Manoj Bhat: Pankaj, that is a good question that if I look at it from a headline number, right, but as we mentioned that overall and some of this is CC terms into 10% was our goal in Enterprise, I think we will hit that. On the Coms side, clearly after Q1 we were talking about growth over three quarters which is also happening, and the deal wins are reflecting the core health of the business. So, I do take your point on the first half, obviously, there is no piece of the business we can exclude in terms of the portfolio, but what we were trying to do is kind of point out that various pieces of the business are moving differently and that is the reality of the business. So, to me I think over the next two quarters, we do see growth coming in the overall business and that is something which historically also the second half for us has been usually better than the first half and I think that trend will continue, and as we look forward I think there are opportunities which will be there both on the Communications side and the Enterprise side and as and when the quarters go we will talk more about it. So, that is a quick view on how we are thinking about growth and there is no denying, your point is valid that net-net if I take the top line I think whether it is currency, whether it is some seasonality, growth has been lower than where it was may be some time back.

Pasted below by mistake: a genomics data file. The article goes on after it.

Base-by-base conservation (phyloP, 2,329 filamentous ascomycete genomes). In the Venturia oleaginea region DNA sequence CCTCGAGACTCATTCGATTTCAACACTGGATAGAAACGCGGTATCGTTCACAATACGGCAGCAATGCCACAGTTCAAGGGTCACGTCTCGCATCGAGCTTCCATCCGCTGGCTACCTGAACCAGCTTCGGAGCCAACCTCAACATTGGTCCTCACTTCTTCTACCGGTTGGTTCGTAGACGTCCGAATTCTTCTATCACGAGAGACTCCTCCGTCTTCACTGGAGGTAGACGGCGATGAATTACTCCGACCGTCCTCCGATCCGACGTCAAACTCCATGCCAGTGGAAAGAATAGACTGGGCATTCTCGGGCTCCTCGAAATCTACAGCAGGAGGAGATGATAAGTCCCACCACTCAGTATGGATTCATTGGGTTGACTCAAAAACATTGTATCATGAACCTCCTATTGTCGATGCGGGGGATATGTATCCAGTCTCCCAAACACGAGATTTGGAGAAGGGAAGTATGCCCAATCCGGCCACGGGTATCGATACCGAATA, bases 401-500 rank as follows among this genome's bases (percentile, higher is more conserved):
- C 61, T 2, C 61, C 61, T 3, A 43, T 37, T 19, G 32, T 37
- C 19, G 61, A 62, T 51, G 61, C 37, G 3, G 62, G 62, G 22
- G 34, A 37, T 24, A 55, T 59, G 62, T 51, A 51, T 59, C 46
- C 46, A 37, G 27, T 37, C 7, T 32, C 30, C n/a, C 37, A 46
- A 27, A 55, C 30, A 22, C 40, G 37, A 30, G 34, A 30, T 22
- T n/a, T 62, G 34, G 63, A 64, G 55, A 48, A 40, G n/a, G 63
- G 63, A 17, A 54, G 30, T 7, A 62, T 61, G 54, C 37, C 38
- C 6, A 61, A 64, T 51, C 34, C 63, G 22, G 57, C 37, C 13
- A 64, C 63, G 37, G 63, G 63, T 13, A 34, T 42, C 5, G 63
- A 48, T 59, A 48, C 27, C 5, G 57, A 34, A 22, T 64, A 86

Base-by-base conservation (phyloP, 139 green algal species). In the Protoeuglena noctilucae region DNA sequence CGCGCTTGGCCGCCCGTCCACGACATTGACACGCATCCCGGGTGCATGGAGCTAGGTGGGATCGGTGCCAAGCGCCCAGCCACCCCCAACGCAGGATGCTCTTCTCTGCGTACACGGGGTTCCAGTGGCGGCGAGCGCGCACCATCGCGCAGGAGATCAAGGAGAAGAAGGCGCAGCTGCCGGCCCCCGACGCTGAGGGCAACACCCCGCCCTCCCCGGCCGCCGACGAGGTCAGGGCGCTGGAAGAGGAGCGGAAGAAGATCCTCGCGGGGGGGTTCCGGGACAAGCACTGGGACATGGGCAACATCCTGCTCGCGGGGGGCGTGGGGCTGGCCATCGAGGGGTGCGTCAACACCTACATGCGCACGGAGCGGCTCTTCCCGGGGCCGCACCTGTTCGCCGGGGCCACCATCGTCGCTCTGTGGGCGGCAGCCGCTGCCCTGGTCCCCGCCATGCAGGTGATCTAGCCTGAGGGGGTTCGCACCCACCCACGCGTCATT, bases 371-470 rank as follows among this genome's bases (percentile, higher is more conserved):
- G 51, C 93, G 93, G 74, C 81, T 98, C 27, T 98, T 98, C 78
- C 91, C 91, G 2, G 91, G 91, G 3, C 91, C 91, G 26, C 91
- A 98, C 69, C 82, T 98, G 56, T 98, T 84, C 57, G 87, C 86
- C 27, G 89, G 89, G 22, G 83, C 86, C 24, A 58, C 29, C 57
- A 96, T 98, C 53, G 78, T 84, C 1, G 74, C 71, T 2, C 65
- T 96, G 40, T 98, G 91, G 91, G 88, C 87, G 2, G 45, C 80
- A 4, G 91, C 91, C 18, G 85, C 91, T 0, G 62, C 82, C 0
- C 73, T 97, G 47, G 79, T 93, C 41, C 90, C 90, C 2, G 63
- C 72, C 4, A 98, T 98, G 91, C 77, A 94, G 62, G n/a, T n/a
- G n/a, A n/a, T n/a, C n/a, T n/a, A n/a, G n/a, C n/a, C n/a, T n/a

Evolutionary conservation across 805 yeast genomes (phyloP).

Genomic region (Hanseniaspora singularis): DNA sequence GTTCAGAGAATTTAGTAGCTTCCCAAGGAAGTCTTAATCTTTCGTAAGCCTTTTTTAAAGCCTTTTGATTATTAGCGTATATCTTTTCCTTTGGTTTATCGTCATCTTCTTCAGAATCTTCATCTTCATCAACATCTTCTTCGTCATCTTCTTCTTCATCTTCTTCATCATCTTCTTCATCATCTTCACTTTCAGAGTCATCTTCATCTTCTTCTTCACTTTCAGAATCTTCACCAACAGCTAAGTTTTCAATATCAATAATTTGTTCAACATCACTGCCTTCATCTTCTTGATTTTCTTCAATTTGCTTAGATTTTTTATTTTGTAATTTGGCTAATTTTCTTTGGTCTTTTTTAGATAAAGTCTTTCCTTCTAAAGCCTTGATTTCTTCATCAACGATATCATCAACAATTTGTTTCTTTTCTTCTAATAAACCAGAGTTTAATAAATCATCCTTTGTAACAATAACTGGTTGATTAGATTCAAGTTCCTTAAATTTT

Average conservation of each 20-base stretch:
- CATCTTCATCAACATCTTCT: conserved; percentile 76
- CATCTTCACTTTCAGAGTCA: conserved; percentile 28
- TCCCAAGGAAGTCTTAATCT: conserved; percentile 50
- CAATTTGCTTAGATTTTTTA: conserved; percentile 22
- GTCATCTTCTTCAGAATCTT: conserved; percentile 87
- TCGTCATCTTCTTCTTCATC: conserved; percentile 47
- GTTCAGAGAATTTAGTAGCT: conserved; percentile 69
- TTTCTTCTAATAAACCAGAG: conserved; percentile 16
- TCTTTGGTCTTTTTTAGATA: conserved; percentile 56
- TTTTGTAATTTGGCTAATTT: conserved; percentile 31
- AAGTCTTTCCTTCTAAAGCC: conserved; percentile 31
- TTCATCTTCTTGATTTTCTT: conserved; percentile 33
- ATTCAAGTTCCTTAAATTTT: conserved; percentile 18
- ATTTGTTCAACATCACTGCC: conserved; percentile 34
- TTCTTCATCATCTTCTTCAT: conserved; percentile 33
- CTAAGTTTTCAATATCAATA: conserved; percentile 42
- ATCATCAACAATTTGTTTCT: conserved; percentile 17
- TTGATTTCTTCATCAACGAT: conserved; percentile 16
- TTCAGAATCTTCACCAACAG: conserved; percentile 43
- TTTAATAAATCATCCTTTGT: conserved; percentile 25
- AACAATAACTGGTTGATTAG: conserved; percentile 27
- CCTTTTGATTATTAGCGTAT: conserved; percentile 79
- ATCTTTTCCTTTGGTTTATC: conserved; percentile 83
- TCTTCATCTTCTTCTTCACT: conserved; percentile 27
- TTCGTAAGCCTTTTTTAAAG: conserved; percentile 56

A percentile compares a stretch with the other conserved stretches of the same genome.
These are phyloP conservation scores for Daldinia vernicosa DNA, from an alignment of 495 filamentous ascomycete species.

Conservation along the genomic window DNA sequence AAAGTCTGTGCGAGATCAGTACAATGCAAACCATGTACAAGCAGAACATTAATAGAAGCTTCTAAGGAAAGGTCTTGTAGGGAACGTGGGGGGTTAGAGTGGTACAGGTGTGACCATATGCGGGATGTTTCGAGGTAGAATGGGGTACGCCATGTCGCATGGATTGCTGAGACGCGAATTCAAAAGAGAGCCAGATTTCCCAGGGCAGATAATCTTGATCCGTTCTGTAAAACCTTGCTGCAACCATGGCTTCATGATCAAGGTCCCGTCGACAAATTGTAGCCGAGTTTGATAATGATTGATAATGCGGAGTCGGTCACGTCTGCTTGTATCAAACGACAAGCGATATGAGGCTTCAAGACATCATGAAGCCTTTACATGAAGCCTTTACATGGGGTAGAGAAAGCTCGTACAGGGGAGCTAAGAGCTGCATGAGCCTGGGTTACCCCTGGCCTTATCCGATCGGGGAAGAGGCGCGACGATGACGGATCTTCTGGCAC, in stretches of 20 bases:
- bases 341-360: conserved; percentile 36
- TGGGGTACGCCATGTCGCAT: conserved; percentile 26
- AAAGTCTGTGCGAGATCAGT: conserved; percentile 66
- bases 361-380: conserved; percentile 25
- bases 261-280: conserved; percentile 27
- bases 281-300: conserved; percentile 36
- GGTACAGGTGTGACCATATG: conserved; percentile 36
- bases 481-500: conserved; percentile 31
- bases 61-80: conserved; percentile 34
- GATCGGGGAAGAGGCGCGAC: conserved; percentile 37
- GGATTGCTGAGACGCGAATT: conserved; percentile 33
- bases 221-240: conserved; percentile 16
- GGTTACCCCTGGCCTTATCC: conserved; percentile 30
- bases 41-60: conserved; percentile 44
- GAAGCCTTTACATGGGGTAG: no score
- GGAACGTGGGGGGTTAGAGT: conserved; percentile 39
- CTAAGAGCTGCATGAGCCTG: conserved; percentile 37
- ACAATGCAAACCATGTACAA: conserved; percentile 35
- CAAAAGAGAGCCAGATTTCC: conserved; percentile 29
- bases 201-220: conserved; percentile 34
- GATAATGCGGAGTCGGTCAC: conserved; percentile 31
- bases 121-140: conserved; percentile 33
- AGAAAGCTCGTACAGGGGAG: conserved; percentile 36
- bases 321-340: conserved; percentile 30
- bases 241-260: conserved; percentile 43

Pankaj Kapoor: In terms of the deal wins, of course, this was probably one of the best quarters you have had. Can you give a sense like whether this was all net new or was there any renewals also in this?

Manoj Bhat: So, if I include renewals, the number is bigger. So, what we do is if there is a renewal with an increased volume, we only report the net increase as the deal win.